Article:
A few years ago, when the New York gallerist Jack Shainman toured the 20,000-square-foot Beaux-Arts space that he’ll open this week as the Hall, his new TriBeCa gallery, he told his staff to play it cool around the real estate agent — and then, once inside the long-neglected lower floors of the Clock Tower Building (46 Lafayette Street), quickly showed his hand: “It’s like buying a living sculpture: the columns, the marble, the stairs,” he said on a recent afternoon, gesturing at a row of large, arched windows. After acquiring it, he and his partner, the Spanish painter Carlos Vega, waited two years while developers renovated and restored the landmarked lobby and adjacent rooms, all built around 1898 by the firm McKim, Mead & White and once home to the New York Life Insurance Company. Now nearly complete, Shainman’s gallery is not only a new cultural center where people can see ambitious free exhibits; it also offers visitors a rare chance to marvel at some historic Manhattan architecture, with its complex, preserved bank vault and ornate, 29-foot-high coffered wood ceilings.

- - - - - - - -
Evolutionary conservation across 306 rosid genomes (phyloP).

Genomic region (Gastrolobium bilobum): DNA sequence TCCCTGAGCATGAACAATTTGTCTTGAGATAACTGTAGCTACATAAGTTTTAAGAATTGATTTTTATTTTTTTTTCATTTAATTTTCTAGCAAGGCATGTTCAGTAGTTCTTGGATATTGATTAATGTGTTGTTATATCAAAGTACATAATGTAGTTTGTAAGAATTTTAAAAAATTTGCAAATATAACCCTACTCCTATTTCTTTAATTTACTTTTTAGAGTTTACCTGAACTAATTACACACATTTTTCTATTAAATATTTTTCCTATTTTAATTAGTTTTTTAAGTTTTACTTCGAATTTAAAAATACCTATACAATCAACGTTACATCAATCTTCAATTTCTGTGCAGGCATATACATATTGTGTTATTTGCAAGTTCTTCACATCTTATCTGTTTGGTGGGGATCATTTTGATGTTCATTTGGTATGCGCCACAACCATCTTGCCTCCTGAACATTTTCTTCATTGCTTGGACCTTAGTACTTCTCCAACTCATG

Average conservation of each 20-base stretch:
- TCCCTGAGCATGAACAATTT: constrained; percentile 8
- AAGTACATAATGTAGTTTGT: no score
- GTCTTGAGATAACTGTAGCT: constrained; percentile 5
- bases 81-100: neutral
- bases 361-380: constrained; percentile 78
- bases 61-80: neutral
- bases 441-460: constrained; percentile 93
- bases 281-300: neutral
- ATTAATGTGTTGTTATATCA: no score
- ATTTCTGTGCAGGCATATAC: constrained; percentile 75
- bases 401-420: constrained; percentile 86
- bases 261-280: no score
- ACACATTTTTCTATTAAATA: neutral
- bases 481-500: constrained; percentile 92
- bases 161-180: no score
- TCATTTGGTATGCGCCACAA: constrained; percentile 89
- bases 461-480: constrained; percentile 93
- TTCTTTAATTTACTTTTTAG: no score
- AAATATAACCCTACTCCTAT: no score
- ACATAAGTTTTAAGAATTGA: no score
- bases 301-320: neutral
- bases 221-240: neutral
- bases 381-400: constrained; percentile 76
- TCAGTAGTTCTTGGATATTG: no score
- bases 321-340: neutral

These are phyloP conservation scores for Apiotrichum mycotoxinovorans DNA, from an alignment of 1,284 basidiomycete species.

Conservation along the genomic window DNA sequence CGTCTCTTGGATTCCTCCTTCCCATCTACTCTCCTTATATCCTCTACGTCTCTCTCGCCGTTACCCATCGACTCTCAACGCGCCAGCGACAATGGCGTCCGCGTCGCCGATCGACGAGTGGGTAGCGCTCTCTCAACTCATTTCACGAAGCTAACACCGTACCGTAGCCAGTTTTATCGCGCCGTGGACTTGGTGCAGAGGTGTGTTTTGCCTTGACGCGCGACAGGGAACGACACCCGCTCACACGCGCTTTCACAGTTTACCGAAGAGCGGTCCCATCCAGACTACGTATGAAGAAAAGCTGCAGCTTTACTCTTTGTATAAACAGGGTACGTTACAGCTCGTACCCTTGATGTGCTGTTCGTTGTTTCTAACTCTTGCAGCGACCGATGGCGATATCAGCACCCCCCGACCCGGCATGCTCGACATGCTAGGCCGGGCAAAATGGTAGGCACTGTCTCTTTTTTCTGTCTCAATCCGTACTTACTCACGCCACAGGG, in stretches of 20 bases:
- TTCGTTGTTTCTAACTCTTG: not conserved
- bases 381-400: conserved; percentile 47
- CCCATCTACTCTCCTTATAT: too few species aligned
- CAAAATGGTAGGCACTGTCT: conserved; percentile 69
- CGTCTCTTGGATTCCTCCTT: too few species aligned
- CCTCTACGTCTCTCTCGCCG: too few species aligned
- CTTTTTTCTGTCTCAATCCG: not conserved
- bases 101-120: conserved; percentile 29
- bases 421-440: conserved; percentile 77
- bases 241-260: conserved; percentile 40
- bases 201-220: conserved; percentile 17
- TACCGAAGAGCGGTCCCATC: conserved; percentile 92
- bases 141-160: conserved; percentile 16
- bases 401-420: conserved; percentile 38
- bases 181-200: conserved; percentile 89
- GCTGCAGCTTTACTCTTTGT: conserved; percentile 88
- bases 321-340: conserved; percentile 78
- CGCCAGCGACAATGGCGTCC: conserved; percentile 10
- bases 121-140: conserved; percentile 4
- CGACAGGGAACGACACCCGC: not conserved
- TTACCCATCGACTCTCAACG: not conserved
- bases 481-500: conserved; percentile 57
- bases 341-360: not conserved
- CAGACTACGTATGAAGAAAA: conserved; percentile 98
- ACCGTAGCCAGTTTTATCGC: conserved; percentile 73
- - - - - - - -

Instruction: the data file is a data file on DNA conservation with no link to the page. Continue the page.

Compared to the white box that Shainman’s had in Chelsea since 1997, which will remain open, or the School, his quirkier upstate venue founded in 2013, this spot will be a much larger place that the artists he represents can transform to suit their needs, whether monumental or more intimate. It’ll officially open in September, when the artist Nick Cave will unveil, among other new works, a 16-foot-tall bronze sculpture. But as of Jan. 12, anyone can walk in and see “Broken Spectre,” the Irish artist Richard Mosse’s immersive 74-minute multi-spectral video installation about the destruction of the Amazon, filmed between 2019 and 2022. It’s the first time the piece — presented on 60 feet of new, vivid LED screens with an enveloping soundscape — is being shown in Manhattan, and the deep connections between the city’s capitalist bedrock (and this building’s, in particular) aren’t lost on the artist or his gallerist: “Here was a bank that traded on the lives of enslaved people,” Mosse says. “This was the wealth that Manhattan was built on, that America was built on, and there’s a direct connection to what’s happening in the Amazon. Rather than disavow it, or pretend it never happened, [Jack and Carlos and I] are trying to be honest about it: This is history, and it’s still ongoing.” “Broken Spectre” is on view from Jan. 12 through March 16, jackshainman.com.